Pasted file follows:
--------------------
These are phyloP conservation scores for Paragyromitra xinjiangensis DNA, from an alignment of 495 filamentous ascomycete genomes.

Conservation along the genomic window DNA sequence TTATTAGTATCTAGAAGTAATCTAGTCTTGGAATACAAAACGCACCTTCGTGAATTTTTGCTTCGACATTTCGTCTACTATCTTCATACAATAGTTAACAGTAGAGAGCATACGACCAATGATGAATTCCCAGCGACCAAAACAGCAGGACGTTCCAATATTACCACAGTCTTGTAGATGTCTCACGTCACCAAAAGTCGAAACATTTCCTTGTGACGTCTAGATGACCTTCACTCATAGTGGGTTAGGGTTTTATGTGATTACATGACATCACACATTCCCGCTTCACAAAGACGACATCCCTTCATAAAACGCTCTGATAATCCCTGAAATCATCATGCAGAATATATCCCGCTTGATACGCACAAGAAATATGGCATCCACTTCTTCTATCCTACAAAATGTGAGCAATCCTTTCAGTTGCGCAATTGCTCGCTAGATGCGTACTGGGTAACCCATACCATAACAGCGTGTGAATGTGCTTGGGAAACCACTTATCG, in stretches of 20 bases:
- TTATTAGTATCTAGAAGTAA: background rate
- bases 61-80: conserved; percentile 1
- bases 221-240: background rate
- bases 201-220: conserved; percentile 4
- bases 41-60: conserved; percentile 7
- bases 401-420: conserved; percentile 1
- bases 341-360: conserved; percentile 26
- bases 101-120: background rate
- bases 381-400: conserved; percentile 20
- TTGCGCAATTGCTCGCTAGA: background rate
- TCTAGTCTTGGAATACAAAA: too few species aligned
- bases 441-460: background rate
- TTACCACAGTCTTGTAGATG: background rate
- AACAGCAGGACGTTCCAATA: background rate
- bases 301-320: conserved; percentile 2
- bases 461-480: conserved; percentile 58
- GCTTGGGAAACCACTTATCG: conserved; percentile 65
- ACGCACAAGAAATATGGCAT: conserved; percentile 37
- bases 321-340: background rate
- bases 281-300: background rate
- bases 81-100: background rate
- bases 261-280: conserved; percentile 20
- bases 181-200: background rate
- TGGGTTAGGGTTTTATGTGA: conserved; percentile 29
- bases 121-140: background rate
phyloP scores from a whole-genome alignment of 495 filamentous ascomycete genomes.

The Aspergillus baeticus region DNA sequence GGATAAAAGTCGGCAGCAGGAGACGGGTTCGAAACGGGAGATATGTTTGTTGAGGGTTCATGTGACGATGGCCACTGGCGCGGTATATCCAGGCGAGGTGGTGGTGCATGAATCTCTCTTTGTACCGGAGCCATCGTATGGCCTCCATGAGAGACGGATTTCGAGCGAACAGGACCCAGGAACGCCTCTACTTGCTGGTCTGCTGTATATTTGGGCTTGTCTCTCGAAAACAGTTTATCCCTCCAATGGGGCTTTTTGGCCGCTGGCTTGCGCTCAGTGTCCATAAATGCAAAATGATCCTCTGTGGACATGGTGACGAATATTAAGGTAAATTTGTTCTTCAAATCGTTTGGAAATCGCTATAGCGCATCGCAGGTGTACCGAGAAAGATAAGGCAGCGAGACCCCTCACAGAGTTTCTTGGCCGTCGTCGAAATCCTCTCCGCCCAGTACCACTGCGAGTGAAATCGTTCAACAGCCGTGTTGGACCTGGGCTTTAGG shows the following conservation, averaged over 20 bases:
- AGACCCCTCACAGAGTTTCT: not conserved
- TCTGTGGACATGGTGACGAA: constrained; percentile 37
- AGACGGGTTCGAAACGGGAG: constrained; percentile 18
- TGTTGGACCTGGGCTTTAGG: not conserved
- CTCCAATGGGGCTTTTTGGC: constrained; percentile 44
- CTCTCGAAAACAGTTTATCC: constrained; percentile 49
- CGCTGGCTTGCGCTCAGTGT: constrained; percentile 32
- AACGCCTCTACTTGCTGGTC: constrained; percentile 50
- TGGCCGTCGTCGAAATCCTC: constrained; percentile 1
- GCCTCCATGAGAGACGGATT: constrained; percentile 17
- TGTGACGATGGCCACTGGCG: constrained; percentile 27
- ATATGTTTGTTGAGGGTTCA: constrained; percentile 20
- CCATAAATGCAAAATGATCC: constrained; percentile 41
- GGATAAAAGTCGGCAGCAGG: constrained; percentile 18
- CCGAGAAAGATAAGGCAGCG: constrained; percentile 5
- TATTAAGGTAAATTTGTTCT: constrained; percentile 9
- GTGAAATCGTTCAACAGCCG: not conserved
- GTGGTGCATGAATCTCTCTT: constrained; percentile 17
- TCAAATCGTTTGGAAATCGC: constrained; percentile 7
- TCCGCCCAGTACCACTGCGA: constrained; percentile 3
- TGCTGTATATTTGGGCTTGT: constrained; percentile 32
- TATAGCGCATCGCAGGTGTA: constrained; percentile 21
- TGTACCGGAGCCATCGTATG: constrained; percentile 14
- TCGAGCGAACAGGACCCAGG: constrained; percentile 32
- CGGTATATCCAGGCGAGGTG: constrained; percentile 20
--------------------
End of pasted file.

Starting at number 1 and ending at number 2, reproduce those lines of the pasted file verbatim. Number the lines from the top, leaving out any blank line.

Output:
These are phyloP conservation scores for Paragyromitra xinjiangensis DNA, from an alignment of 495 filamentous ascomycete genomes.

Conservation along the genomic window DNA sequence TTATTAGTATCTAGAAGTAATCTAGTCTTGGAATACAAAACGCACCTTCGTGAATTTTTGCTTCGACATTTCGTCTACTATCTTCATACAATAGTTAACAGTAGAGAGCATACGACCAATGATGAATTCCCAGCGACCAAAACAGCAGGACGTTCCAATATTACCACAGTCTTGTAGATGTCTCACGTCACCAAAAGTCGAAACATTTCCTTGTGACGTCTAGATGACCTTCACTCATAGTGGGTTAGGGTTTTATGTGATTACATGACATCACACATTCCCGCTTCACAAAGACGACATCCCTTCATAAAACGCTCTGATAATCCCTGAAATCATCATGCAGAATATATCCCGCTTGATACGCACAAGAAATATGGCATCCACTTCTTCTATCCTACAAAATGTGAGCAATCCTTTCAGTTGCGCAATTGCTCGCTAGATGCGTACTGGGTAACCCATACCATAACAGCGTGTGAATGTGCTTGGGAAACCACTTATCG, in stretches of 20 bases: